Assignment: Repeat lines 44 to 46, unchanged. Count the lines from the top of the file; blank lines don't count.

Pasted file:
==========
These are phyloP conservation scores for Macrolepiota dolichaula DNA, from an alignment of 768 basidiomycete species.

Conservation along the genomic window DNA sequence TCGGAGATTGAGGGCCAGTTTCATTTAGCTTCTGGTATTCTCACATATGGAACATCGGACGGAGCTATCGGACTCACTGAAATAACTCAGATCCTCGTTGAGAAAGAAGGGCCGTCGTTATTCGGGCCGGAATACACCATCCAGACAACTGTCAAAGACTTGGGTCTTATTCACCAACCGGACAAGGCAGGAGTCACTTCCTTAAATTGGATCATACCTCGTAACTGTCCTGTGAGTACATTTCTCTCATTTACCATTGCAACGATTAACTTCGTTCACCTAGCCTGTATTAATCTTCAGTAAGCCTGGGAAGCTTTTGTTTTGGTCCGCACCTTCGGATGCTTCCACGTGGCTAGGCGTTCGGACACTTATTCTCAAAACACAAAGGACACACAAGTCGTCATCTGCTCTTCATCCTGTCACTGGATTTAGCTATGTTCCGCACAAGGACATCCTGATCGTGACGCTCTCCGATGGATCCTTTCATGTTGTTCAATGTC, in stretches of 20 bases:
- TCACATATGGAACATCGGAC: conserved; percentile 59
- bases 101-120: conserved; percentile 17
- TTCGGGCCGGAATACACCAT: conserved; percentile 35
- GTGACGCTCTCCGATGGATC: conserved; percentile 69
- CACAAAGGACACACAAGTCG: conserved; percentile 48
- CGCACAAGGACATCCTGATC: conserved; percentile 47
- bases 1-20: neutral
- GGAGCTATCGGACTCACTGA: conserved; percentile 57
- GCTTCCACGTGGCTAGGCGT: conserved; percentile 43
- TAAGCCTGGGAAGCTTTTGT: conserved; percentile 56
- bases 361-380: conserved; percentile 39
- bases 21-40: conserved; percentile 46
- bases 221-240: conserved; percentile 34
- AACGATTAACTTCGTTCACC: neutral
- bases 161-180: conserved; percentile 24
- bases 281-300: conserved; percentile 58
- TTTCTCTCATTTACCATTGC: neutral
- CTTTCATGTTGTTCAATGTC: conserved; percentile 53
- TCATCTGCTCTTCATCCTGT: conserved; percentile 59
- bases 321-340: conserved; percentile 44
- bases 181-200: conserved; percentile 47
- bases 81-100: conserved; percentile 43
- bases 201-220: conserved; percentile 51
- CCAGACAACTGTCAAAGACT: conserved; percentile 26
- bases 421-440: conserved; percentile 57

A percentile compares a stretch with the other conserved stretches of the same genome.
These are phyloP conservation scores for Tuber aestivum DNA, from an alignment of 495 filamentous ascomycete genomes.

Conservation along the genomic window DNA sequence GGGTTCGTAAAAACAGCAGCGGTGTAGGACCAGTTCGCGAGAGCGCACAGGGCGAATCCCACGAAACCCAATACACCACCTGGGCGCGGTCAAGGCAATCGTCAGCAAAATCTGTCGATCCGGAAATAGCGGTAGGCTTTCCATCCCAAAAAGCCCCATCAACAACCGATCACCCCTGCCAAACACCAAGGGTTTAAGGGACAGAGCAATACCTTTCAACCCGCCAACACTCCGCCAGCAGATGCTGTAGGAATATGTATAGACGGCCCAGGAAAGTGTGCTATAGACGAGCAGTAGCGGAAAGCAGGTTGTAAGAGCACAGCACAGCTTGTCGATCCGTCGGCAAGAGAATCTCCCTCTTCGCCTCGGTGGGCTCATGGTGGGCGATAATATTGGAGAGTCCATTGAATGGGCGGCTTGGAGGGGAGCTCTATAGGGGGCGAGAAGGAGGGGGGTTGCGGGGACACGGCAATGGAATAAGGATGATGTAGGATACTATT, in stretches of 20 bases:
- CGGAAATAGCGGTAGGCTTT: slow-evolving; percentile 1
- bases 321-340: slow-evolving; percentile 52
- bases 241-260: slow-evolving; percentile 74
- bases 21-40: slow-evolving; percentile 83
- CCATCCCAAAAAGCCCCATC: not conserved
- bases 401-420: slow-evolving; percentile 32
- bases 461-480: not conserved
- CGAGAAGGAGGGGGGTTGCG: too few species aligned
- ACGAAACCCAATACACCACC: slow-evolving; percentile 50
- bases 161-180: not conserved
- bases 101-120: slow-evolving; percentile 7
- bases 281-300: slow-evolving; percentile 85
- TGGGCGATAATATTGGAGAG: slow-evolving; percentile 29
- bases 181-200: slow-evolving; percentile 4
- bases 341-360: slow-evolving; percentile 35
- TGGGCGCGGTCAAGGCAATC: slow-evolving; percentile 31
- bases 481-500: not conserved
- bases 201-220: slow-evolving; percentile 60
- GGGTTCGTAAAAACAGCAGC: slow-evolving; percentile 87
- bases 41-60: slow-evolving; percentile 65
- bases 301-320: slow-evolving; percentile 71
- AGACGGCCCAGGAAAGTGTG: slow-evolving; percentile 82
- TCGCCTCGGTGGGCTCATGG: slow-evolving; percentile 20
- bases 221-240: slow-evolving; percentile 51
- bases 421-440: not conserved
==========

- bases 181-200: slow-evolving; percentile 4
- bases 341-360: slow-evolving; percentile 35
- TGGGCGCGGTCAAGGCAATC: slow-evolving; percentile 31